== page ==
After working in finance for several years, he founded the investment management firm Friess Associates in 1974 and was soon regarded as a first-rate stock picker. His flagship asset, the Brandywine Fund, swelled to more than $15 billion. He sold a controlling interest in Friess Associates to the Affiliated Managers Group in 2001.
On the political side, Mr. Friess did more than support candidates. In 2010, he was a founding investor in The Daily Caller, Tucker Carlson and Neil Patel’s conservative news and opinion website.
In 2012 Mr. Friess supported Mr. Santorum not so much because he agreed with all his policies — “I try to talk him out of them,” he told the broadcaster Lou Dobbs in February 2012 — but because he thought the Republican Party needed a new face.
“These old veteran war horses, they have a hard time making it,” he said on “Lou Dobbs Tonight.” “Dole couldn’t make it, McCain couldn’t make it. On the Democratic side, Gore couldn’t make it and Kerry couldn’t make it. So the Democrats bring these fresh faces, they bring Carter from out of nowhere, they bring Clinton from out of nowhere, they bring Obama from beyond nowhere.”
Later that month Mr. Friess made headlines when, on MSNBC, Andrea Mitchell asked him whether Mr. Santorum’s statements on “the dangers of contraception” would hurt his campaign.
“Back in my days,” Mr. Friess said, “they used Bayer aspirin for contraception. The gals put it between their knees, and it wasn’t that costly.”
Mr. Santorum’s primary campaign started strong but foundered, and Mr. Obama was elected to a second term, defeating Mitt Romney.
In the next presidential campaign, Mr. Friess also supported Mr. Santorum initially. In mid-2015, with the Republican field choked with candidates and the nastiness level increasing, he called on the candidates not to “drift off the civility reservation.”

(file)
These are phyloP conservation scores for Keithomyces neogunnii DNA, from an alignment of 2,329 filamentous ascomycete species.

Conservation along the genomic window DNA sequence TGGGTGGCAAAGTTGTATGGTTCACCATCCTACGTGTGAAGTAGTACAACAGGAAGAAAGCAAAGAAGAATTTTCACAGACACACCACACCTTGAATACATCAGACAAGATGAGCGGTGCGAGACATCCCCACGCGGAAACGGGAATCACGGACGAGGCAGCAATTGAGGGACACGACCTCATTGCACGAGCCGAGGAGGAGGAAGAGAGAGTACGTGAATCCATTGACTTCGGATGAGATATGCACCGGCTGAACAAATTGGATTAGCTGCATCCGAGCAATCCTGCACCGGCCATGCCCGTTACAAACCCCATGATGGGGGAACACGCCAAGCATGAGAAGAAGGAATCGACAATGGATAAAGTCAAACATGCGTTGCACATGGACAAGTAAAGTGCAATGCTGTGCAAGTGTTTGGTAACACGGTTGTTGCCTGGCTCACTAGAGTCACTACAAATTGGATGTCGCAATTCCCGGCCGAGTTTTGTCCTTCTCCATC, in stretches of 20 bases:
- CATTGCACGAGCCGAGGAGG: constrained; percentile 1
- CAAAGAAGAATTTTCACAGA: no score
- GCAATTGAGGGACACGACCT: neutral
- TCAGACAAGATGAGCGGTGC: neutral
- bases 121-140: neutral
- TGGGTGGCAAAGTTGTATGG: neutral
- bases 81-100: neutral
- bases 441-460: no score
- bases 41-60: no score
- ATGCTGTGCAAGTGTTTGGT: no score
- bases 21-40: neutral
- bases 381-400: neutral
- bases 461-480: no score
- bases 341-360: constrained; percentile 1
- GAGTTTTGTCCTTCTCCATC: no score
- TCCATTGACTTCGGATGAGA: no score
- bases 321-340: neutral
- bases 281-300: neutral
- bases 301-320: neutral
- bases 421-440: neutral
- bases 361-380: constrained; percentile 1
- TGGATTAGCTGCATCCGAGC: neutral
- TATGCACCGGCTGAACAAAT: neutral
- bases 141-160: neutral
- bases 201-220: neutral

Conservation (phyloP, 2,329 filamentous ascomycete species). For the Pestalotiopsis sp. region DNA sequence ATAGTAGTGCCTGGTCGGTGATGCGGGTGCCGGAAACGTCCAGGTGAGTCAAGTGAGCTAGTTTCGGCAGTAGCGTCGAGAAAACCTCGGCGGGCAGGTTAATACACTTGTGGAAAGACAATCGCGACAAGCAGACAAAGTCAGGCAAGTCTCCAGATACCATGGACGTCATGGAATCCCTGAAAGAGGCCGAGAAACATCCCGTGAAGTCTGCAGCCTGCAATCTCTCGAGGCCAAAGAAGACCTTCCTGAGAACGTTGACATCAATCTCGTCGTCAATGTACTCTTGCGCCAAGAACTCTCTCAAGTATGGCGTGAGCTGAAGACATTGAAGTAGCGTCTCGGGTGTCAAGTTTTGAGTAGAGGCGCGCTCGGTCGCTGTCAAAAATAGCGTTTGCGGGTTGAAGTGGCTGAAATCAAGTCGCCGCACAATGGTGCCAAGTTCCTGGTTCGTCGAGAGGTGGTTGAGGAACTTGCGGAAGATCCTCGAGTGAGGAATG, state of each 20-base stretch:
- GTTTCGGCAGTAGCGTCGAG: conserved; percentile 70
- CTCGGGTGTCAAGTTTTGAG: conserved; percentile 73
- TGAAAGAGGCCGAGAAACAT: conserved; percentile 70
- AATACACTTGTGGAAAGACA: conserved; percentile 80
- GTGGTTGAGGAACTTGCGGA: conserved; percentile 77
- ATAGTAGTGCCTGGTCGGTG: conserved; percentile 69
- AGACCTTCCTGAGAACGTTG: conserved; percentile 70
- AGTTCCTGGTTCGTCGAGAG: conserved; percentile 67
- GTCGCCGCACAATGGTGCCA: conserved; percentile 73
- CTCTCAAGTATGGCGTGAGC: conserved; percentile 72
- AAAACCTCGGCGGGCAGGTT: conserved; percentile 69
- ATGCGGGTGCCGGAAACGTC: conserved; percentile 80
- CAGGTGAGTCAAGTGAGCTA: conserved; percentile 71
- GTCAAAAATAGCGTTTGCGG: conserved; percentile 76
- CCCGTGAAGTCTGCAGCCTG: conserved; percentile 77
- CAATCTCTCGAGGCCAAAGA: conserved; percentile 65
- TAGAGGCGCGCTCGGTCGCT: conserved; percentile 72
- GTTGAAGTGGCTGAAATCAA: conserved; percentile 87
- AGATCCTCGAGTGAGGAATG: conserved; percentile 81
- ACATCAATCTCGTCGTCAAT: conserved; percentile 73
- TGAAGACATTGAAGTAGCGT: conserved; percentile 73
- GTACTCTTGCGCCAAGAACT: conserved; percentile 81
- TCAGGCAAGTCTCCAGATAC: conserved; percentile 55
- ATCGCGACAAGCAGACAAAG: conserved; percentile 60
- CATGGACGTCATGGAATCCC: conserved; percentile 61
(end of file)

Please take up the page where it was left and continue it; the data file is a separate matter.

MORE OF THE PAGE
In May 2016, with Mr. Santorum out of the race and Mr. Trump having secured the Republican nomination, Mr. Friess threw his support to the Trump cause, though acknowledging that Mr. Trump had advanced by showing the very incivility he had decried — something he expected would change to a more presidential tenor.
“Donald’s strategy seems to work,” Mr. Friess told CNN that month, “but I’m convinced he’s going to shift.”
Mr. Friess supported Mr. Trump throughout his administration, and when he ran for governor, the Trump family tried to return the favor — the president’s son Donald Jr. endorsed him in an opinion article in The Star Tribune of Casper, Wyo. President Trump himself was quieter, although he did offer a Twitter post late in the campaign endorsing Mr. Friess. Mr. Gordon’s victory was cited by some of as evidence of Mr. Trump’s vulnerability, though others saw it more as a local matter.
Three weeks ago, when Darin Smith, a lawyer and businessman who has contended that Mr. Trump “probably” won the 2020 election, announced that he would challenge Representative Liz Cheney, Republican of Wyoming, who has been critical of Mr. Trump, in the 2022 primaries, he said that Mr. Friess would be his campaign chairman.
Mr. Friess’s wife of 58 years, Lynnette Estes Friess, survives him, as do their four children, Traci, Stephen, Carrie, and Michael; a brother, Herman; and 15 grandchildren.